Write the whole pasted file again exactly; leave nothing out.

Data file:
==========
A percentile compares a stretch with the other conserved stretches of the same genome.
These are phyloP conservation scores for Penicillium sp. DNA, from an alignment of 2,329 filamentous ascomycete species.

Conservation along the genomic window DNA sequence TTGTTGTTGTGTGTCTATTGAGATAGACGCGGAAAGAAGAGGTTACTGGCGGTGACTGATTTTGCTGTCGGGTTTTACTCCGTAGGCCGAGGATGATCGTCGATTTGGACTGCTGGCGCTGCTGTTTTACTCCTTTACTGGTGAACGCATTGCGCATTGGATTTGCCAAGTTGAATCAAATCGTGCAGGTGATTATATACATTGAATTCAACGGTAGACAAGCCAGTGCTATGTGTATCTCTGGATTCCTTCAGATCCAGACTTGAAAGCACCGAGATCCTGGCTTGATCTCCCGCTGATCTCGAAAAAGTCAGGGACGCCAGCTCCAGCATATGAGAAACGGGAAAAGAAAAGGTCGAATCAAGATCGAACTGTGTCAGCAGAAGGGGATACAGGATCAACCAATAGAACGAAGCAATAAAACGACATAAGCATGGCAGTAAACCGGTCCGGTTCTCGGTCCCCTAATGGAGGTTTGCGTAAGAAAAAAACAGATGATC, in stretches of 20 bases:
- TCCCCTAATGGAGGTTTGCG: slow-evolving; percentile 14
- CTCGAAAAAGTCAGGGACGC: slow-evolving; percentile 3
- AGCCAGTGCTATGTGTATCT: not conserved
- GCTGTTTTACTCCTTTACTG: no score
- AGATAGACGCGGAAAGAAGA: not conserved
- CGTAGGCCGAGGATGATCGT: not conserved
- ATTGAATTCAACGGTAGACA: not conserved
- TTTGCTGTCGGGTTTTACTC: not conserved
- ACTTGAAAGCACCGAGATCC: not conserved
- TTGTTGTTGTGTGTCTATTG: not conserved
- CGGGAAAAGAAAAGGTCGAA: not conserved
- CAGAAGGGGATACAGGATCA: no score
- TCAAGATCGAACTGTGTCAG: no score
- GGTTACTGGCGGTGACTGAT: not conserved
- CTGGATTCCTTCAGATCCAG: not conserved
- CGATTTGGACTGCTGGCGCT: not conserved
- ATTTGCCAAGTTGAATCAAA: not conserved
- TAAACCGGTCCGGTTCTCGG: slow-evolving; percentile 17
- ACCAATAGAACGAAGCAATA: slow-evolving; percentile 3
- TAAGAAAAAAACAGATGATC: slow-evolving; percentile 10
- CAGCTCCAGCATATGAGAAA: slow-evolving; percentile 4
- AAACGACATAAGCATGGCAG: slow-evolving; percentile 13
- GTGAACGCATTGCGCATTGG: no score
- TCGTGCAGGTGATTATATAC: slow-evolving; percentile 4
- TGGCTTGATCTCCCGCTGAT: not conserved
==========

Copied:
A percentile compares a stretch with the other conserved stretches of the same genome.
These are phyloP conservation scores for Penicillium sp. DNA, from an alignment of 2,329 filamentous ascomycete species.

Conservation along the genomic window DNA sequence TTGTTGTTGTGTGTCTATTGAGATAGACGCGGAAAGAAGAGGTTACTGGCGGTGACTGATTTTGCTGTCGGGTTTTACTCCGTAGGCCGAGGATGATCGTCGATTTGGACTGCTGGCGCTGCTGTTTTACTCCTTTACTGGTGAACGCATTGCGCATTGGATTTGCCAAGTTGAATCAAATCGTGCAGGTGATTATATACATTGAATTCAACGGTAGACAAGCCAGTGCTATGTGTATCTCTGGATTCCTTCAGATCCAGACTTGAAAGCACCGAGATCCTGGCTTGATCTCCCGCTGATCTCGAAAAAGTCAGGGACGCCAGCTCCAGCATATGAGAAACGGGAAAAGAAAAGGTCGAATCAAGATCGAACTGTGTCAGCAGAAGGGGATACAGGATCAACCAATAGAACGAAGCAATAAAACGACATAAGCATGGCAGTAAACCGGTCCGGTTCTCGGTCCCCTAATGGAGGTTTGCGTAAGAAAAAAACAGATGATC, in stretches of 20 bases:
- TCCCCTAATGGAGGTTTGCG: slow-evolving; percentile 14
- CTCGAAAAAGTCAGGGACGC: slow-evolving; percentile 3
- AGCCAGTGCTATGTGTATCT: not conserved
- GCTGTTTTACTCCTTTACTG: no score
- AGATAGACGCGGAAAGAAGA: not conserved
- CGTAGGCCGAGGATGATCGT: not conserved
- ATTGAATTCAACGGTAGACA: not conserved
- TTTGCTGTCGGGTTTTACTC: not conserved
- ACTTGAAAGCACCGAGATCC: not conserved
- TTGTTGTTGTGTGTCTATTG: not conserved
- CGGGAAAAGAAAAGGTCGAA: not conserved
- CAGAAGGGGATACAGGATCA: no score
- TCAAGATCGAACTGTGTCAG: no score
- GGTTACTGGCGGTGACTGAT: not conserved
- CTGGATTCCTTCAGATCCAG: not conserved
- CGATTTGGACTGCTGGCGCT: not conserved
- ATTTGCCAAGTTGAATCAAA: not conserved
- TAAACCGGTCCGGTTCTCGG: slow-evolving; percentile 17
- ACCAATAGAACGAAGCAATA: slow-evolving; percentile 3
- TAAGAAAAAAACAGATGATC: slow-evolving; percentile 10
- CAGCTCCAGCATATGAGAAA: slow-evolving; percentile 4
- AAACGACATAAGCATGGCAG: slow-evolving; percentile 13
- GTGAACGCATTGCGCATTGG: no score
- TCGTGCAGGTGATTATATAC: slow-evolving; percentile 4
- TGGCTTGATCTCCCGCTGAT: not conserved